I think that takes care of all the current questions.

I am currently working on a small firmware updated to allow better control of the LED by disabling it on certain screens. The change will allow it to function only on the 1st screen (SOC) and the 5th screen (DTE-V) and 6th screen (DTE-T).

Jim

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garygid
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Re: WattsLeft™ Monitor (Parallax SX28AC/DP SOC/CAN Project)

Tue Oct 16, 2012 11:53 pm

If you tell me how to check the crc data, I could add in CAN-Do
a CRC Mode (2 additional bytes), and a Check CRC option
to discard messages that do not have a good CRC check.

As it is, CAN-Do has to try to re-sync twice after each of your
Messages (that have the CRC bytes appended).
See SOC/GID-Meter and CAN-Do Info
2010 Prius, now for sale
2011 LEAF, sold in 2015
2018 Tesla Model 3
2014 Tesla S, Model 3 in 2019
PU: SDG&E
Solar PV: 33 x 225W -> 7 kW max AC
To Sell: X-treme 5000Li EV motorcycle

Turbo3
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Re: WattsLeft™ Monitor (Parallax SX28AC/DP SOC/CAN Project)

Thu Oct 18, 2012 12:54 pm

Use the following procedure to verify the received data is good.

The received frame consists of 13 bytes:
SYNC, MM, NH, D0, D1, D2, D3, D4, D5, D6, D7, CRCH, CRCL

First these bytes need to be rearranged to match the order used to generate the appended CRC. SYNC is not used so it is dropped. Two bytes contain less than 8 bits so the notation “(n)” following the byte indicates the number of actual bits used right justified.

H(4), MM, N(7), D0, D1, D2, D3, D4, D5, D6, D7, CRCH, CRCL (total of 99 bits)

Technically H(4) could be H(3) since H ranges 0 to 7 but for this calculation the fourth bit represents the SOF bit which is always 0. However starting zeros before H do not affect the CRC calculation.

N(7) recreates the RTR,IDE,RB0 & DLC bits. We actually only have the DLC (Data Length Code) bits but the other three bits are always zero so loading a byte with N works for this recreation. Only the low order seven bits of this byte are used in the CRC calculation.

Now that we have our 99 bits in the correct order each bit is processed in MSB to LSB order (keeping in mind that two bytes have less than 8 bits) through the CRC generator polynomial.

The generator-polynomial is: X15 + X14 + X10 + X8 +X7 + X4 + X3 +1

For this I use a 16 bit unsigned integer variable cleared to zero at the start. At the end of processing all 99 bits this variable should contain the value 0x4599. (Ok, you think it should be zero at the end but the 99th bit is not really part of CRCL. CRC is really only 15 bits. The LSB of CRCL is actually the “Delimiter” bit which is always a 1. If you stopped at the 98 bit this variable’s low order 15 bits would be zero with the 16th MSB bit either 1 or 0. I just run the delimiter bit through which results in 0x4599 being the final ‘good’ value. If you stop one bit earlier you need to mask off the MSB bit to get zero.)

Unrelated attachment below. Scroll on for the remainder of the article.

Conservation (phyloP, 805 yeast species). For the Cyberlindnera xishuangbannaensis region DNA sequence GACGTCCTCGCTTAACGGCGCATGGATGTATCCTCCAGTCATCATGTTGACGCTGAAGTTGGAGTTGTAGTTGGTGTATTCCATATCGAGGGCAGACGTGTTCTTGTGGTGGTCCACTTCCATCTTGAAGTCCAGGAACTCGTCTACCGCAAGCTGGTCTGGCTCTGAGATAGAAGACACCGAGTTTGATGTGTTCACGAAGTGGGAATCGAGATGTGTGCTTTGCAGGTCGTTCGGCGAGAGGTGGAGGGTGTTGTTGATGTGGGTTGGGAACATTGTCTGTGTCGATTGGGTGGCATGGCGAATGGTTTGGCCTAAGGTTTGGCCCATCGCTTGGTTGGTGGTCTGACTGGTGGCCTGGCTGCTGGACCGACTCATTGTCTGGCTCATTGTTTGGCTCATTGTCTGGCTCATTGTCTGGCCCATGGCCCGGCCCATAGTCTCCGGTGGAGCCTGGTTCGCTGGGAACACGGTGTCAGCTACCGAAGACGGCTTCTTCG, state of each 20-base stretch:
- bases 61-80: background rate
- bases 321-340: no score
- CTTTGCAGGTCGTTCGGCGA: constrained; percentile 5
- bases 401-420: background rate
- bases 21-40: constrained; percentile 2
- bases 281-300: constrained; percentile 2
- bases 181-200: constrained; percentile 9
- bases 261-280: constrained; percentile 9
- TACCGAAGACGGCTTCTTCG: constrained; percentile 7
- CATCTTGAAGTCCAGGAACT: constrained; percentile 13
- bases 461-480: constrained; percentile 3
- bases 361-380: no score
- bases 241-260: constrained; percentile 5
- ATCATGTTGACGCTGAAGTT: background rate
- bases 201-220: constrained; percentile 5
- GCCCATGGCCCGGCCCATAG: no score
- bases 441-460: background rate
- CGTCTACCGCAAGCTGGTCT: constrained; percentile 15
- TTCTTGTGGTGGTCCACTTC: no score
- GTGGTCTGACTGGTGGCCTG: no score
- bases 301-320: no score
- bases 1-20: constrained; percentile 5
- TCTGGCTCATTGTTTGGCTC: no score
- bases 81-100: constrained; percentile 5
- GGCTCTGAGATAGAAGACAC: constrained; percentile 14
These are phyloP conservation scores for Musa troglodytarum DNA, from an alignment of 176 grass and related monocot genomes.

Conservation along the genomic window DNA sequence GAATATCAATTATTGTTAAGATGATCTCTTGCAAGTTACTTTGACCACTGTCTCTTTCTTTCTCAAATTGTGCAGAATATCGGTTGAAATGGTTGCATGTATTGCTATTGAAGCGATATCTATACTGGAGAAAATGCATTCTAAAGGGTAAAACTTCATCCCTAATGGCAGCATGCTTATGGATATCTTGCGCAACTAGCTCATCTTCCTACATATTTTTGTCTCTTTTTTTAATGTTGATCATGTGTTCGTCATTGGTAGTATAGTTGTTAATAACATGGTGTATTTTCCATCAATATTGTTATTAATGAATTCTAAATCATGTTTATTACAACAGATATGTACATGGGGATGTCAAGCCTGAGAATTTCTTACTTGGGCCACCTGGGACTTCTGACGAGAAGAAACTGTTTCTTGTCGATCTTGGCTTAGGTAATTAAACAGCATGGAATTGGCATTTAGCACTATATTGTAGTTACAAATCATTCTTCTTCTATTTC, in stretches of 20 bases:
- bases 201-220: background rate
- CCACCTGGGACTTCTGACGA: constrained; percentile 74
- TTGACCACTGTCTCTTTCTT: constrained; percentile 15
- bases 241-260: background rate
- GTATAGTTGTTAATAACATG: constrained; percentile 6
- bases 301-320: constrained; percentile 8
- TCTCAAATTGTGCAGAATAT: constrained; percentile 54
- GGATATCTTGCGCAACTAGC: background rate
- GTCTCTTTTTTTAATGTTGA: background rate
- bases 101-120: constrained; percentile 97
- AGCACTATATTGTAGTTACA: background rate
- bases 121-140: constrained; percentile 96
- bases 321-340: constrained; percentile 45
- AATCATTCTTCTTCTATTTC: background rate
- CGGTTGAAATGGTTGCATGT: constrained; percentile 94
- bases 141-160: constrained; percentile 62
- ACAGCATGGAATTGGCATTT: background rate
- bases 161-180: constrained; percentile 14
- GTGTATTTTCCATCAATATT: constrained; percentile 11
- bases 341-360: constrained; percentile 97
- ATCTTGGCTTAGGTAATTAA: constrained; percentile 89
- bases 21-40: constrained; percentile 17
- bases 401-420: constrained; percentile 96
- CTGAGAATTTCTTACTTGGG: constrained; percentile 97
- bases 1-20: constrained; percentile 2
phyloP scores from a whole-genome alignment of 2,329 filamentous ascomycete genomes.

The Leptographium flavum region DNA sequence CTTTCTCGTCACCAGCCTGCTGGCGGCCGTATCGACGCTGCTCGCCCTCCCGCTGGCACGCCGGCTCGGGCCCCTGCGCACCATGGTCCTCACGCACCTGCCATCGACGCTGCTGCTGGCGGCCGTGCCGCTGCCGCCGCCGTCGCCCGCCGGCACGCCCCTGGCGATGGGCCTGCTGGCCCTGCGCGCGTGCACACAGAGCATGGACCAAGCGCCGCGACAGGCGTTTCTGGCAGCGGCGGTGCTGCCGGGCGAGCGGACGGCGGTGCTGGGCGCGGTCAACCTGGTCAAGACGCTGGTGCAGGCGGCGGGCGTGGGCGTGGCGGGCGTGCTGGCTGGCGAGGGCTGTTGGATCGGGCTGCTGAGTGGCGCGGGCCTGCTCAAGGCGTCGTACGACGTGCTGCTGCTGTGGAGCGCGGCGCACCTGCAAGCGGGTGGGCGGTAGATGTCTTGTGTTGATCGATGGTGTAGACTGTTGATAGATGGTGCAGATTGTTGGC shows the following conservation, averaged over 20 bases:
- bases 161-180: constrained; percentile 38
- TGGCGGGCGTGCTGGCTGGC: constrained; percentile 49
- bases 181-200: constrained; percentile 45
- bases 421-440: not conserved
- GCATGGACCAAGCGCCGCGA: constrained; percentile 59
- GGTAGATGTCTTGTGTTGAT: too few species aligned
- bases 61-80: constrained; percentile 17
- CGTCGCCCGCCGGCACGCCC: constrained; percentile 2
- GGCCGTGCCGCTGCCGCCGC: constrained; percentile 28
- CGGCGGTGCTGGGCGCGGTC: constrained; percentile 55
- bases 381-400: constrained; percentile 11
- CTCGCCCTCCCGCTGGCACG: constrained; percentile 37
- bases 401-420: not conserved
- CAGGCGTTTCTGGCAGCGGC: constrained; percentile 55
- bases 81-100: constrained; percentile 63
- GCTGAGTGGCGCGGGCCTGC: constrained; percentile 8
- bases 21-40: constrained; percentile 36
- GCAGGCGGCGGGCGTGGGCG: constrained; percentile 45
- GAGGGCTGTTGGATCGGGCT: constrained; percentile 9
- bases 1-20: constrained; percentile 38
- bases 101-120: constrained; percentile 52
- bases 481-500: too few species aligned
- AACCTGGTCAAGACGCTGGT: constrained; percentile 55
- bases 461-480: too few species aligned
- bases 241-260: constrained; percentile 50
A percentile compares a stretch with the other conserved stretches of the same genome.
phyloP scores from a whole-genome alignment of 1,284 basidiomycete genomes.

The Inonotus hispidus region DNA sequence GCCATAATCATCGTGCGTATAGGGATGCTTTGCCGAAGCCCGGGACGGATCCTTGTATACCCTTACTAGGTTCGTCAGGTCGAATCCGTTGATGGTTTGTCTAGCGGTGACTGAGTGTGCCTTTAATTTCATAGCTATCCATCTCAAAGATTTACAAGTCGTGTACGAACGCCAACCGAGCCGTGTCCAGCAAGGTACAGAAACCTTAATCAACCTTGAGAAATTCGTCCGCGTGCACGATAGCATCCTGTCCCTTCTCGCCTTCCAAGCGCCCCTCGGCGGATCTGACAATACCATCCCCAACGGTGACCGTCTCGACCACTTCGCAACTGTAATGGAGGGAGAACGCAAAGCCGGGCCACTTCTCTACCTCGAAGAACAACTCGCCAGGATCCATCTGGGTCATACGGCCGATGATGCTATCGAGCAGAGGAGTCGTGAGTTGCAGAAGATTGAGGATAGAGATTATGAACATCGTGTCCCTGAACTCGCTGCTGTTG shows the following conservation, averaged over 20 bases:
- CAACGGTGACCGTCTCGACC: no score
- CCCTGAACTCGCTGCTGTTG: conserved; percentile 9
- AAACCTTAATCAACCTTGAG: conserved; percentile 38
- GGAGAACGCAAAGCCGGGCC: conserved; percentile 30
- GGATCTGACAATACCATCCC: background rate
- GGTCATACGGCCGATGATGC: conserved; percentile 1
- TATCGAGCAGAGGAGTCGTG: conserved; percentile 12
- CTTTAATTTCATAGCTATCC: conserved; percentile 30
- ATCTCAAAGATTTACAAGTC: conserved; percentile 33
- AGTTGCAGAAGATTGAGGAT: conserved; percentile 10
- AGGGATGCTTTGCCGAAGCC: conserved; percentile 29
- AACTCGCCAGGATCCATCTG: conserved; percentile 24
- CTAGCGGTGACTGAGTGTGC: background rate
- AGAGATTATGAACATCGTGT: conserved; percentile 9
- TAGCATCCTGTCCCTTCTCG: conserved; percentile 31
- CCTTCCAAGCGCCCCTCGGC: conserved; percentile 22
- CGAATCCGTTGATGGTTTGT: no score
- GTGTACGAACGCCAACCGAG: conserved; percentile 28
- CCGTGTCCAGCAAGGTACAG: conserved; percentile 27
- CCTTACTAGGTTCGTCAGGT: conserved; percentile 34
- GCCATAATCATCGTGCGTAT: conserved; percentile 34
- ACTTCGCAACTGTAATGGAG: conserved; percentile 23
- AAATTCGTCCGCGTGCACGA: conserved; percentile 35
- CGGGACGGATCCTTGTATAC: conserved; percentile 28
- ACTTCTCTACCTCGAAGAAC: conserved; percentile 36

On the PC I use the following Turbo Pascal 3 code (Turbo3) to process each bit. The procedure is passed the bit to process as the LSB of newbit. CRC is the 16 bit variable.

Procedure GENCRC (newbit:integer);
Begin
crc:= crc shl 1;
If (crc and $8000)<>0 then newbit:=newbit XOR 1;
If newbit<>0 then crc:=crc XOR $4599;
End

First crc is shifted left one bit then the MSB is tested and if a one the bit being processed is inverted. Lastly original or inverted newbit is tested to see if it is a one. If the newbit is now a one the current value in the crc variable is XORed with 0x4599 (the generator-polynomial).

Here is an example of a frame with good crc attached.

CAN-DO format (Plus 2 extra bytes of CRC)

SYNC, 0xBC, 0x85, 0x39, 0x83, 0x2C, 0x3B, 0xC9, 0x06, 0x40, 0x0A, 0xAC, 0x45

Rearranged for CRC processing

0x05, 0xBC, 0x08, 0x39, 0x83, 0x2C, 0x3B, 0xC9, 0x06, 0x40, 0x0A, 0xAC, 0x45

Processing the above 99 bits in13 bytes (remember that two bytes have less than 8 bits) should result in the CRC variable containing 0x4599.

Jim

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garygid
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Re: WattsLeft™ Monitor (Parallax SX28AC/DP SOC/CAN Project)

Fri Oct 19, 2012 9:30 am

What happens when N < 8?

You transmit extra FF bytes, but they are not included
in the checksum bits?
See SOC/GID-Meter and CAN-Do Info
2010 Prius, now for sale
2011 LEAF, sold in 2015
2018 Tesla Model 3
2014 Tesla S, Model 3 in 2019
PU: SDG&E
Solar PV: 33 x 225W -> 7 kW max AC
To Sell: X-treme 5000Li EV motorcycle